Julianna Barwick says the weather is beautiful in Brooklyn. She just rode her bike for the first time in a long time. But she misses Iceland.
Two years ago, she was recording her album Nepenthe there. Sigur Ros producer Alex Somers invited her to record with him and the result is a precious thing. A wandering sound that has the same ethereal quality of her earlier albums but with new intention, new depth and new voices.
As Barwick's angelic voice loops in and around itself she's joined by others, including her mother, and the various friends and daughters of the Sigur Ros clan.
"In Iceland it wasn't so much a choir-choir as it was friends of the band and daughters of band members," she says. "It wasn't too formal or super-pro or anything, which was actually really great because it was more relaxed and friendly. I've always thought about having younger voices on my record so this was kind of the perfect thing."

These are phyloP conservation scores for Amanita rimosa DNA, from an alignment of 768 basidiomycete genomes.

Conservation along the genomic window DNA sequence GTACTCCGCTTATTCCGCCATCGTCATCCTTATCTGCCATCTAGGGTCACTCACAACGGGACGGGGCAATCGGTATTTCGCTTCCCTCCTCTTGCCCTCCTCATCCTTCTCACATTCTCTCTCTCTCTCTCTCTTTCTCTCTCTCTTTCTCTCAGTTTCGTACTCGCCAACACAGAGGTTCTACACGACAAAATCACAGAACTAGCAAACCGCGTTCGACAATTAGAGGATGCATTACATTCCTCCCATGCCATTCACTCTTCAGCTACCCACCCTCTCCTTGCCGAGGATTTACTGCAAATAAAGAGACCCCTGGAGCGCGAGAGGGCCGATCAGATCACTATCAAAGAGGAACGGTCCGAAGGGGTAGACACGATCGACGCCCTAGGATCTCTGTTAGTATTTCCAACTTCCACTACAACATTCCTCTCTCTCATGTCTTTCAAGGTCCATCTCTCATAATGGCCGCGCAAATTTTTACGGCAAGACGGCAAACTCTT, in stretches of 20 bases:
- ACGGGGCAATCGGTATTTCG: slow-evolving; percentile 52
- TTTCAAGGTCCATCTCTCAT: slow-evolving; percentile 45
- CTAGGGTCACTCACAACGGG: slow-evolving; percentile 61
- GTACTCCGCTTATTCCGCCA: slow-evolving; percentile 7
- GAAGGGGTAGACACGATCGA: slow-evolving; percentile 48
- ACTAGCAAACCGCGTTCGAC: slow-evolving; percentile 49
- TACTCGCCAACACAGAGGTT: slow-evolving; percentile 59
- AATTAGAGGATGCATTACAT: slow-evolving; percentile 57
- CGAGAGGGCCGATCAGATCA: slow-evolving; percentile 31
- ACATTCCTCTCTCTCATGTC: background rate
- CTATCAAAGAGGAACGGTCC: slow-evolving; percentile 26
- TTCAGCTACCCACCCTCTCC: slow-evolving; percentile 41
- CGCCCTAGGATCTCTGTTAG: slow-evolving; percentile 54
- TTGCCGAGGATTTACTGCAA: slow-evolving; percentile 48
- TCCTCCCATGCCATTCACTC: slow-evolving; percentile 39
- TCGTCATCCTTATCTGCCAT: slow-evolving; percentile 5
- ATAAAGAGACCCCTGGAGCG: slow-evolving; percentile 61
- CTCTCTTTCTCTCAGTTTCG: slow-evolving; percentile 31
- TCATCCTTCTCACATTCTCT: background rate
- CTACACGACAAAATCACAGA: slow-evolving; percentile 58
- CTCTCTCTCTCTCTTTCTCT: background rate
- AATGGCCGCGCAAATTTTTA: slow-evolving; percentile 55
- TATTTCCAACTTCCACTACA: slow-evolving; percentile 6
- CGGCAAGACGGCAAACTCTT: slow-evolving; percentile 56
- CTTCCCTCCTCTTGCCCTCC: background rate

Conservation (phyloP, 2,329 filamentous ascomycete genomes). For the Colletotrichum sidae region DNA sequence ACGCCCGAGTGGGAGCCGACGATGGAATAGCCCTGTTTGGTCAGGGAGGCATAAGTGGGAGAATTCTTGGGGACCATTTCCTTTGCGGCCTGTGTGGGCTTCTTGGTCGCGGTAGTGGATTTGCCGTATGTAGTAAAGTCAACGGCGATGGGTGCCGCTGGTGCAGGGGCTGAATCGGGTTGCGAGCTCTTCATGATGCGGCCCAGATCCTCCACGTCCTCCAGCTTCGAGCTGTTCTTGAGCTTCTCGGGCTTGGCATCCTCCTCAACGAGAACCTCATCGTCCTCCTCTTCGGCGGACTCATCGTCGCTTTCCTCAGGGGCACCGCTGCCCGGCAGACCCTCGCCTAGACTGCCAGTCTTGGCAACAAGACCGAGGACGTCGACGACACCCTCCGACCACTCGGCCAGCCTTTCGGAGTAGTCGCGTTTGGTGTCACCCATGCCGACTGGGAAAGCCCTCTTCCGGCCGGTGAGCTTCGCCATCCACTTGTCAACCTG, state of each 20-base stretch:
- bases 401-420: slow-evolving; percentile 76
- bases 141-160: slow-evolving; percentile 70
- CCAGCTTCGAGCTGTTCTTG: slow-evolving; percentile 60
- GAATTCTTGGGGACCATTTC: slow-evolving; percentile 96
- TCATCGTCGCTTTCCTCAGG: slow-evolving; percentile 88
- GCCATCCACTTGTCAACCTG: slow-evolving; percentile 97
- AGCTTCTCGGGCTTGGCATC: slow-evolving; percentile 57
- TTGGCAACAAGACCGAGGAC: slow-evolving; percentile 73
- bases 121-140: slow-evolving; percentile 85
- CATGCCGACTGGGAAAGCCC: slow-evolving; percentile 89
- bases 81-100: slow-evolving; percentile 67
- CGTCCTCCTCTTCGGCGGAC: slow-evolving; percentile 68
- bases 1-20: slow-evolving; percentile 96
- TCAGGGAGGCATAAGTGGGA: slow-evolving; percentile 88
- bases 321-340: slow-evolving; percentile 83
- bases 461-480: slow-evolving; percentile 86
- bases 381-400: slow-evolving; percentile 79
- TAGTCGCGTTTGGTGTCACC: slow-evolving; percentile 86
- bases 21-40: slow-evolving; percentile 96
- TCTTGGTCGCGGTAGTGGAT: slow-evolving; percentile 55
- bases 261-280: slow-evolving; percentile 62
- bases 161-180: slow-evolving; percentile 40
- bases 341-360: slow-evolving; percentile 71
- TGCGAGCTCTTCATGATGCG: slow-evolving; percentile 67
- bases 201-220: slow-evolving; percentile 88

It is the perfect thing. It's music that slows you to yourself. It's the antidote to the tweets and tasks of daily life and she will be bringing it to Halifax this month as part of the OBEY Convention.
In a decision of pure programming perfection, Julianna will be the closing act of OBEY, bringing to a close the innovative and experimental journey that is this festival.
It's fitting that she will be bringing Nepenthe here.
She says the name comes from ancient Greek mythology. It is said to be a potion used "to induce forgetfulness of something sorrowful or painful." There's a reference to nepenthes in The Odyssey---"Then Helen, daughter of Zeus, took other counsel. Straightway she cast into the wine of which they were drinking a drug to quiet all pain and strife, and bring forgetfulness of every ill."
Barwick will be this salve for those who obey. Her lyricless lustre will entrance. Her dulcet tones will elevate. And if we're lucky she will bring with her that bikeable Brooklyn beauty, heralding the dawn of a new season.
Sunday, May 25, 7:30pm
Maritime Conservatory of Performing Arts